BTRFS and Qubes OS

I recently switched from EXT4 to BTRFS and my subjective impression is a dramatic improvement in Qubes OS performance. However I am not 100% sure which of the following three factors is to credit or if it is a combination of all of these:

  1. it’s a new install with restored backup (not much fragmentation, snapshots etc. yet)
  2. I also exchanged the SSD from a QVO to a PRO (should explain some of the improvement)
  3. switch to BTRFS

There is an overall performance improvement, which I am ready to explain with 1) and 2), but there is a dramatic improvement when shutting down a large (100 GB) HVM and when starting a Qubes Backup from a 30+ seconds delay to literally nothing.

I am wondering if there are some folks around here, who know more about BTRFS and can explain a bit why it would improve these situations. My guess is that it has something to do with snapshots, lazy writes, etc. But I would love to hear from an expert.


Check this out [RFC] R4.1: switch default pool from LVM to BTRFS-Reflink · Issue #6476 · QubesOS/qubes-issues · GitHub

I’m curious too, and btw have you try xfs ? if yes, what’s your thought ?

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A post was merged into an existing topic: XFS vs BTRFS performance with Qubes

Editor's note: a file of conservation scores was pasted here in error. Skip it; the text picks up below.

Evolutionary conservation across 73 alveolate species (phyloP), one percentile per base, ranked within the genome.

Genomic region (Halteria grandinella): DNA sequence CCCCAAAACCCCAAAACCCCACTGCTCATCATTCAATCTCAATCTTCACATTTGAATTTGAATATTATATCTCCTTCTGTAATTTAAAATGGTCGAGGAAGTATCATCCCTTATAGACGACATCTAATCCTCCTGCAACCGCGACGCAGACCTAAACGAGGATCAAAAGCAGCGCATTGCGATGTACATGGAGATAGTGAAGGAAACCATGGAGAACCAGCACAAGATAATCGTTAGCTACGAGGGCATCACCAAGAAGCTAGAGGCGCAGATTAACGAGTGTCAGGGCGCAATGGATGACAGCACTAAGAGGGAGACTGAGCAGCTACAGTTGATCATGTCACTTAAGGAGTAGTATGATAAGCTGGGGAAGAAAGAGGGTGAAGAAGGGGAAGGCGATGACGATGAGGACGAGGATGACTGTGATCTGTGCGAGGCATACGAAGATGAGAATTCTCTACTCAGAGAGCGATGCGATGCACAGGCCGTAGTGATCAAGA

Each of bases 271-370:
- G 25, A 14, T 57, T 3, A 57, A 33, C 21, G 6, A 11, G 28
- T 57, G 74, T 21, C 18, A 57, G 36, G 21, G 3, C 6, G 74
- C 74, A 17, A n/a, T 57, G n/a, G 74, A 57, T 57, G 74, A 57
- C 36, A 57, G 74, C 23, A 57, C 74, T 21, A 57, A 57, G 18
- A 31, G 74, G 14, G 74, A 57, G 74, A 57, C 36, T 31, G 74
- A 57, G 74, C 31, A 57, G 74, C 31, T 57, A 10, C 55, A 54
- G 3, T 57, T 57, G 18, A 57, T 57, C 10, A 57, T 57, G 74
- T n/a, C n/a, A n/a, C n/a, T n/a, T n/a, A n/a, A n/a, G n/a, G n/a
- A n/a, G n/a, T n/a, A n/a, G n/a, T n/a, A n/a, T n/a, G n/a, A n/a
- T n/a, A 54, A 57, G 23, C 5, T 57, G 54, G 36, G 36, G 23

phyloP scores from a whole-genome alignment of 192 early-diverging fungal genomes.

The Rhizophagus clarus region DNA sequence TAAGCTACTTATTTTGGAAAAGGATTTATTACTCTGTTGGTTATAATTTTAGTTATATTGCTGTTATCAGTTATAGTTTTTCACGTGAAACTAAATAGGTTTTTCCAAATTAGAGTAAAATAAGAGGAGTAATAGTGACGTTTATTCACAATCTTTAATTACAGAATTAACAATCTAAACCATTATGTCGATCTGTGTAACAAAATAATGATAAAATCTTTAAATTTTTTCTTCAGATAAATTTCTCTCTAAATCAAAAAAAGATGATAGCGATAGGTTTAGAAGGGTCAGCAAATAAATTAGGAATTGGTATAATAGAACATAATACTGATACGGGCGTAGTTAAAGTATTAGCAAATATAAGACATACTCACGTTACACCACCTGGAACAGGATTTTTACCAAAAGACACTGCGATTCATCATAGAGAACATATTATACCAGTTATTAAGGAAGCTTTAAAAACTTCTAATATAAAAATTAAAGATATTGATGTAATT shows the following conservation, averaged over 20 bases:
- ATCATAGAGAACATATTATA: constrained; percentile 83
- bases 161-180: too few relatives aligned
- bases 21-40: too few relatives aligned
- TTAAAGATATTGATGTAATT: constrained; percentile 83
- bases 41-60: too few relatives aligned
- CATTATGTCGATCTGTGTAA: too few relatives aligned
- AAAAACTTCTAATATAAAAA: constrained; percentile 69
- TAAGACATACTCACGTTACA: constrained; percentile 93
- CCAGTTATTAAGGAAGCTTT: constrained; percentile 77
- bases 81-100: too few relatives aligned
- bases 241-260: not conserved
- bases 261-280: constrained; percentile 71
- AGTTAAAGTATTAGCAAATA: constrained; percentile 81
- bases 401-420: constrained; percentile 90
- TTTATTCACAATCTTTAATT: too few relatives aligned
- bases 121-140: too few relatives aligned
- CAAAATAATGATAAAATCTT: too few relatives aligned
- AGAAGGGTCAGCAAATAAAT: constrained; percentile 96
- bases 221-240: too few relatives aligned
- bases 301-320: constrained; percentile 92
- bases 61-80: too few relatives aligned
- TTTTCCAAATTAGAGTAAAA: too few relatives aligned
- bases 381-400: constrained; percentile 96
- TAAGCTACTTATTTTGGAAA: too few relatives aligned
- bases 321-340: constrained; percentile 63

The slowdown is reported here and yes, using btrfs dramatically speeds up the shutdown for VMs with large storage, as reported by many users.

4 posts were split to a new topic: XFS vs BTRFS performance with Qubes

That’s probably because the Qubes backup system frontloads the export() of every volume object.

In other words, at the beginning the backup system queries every relevant volume (the private volume of every included AppVM, and the private+root volumes of every included TemplateVM/StandaloneVM) asking “gimme a file name from which to read the volume data”. The lvm_thin storage driver has to activate the volume first before it can be read from, by launching external lvchange -ay commands for each one. But the file-reflink storage driver (used by the Btrfs installation layout) can respond instantly because the data file exists in a readable state at all times.


That makes sense. Thank you! Do you have an idea why I don’t see the long slowdown after shutting down the large HVM? Things like qvm-ls would block for 20+ seconds in those situations.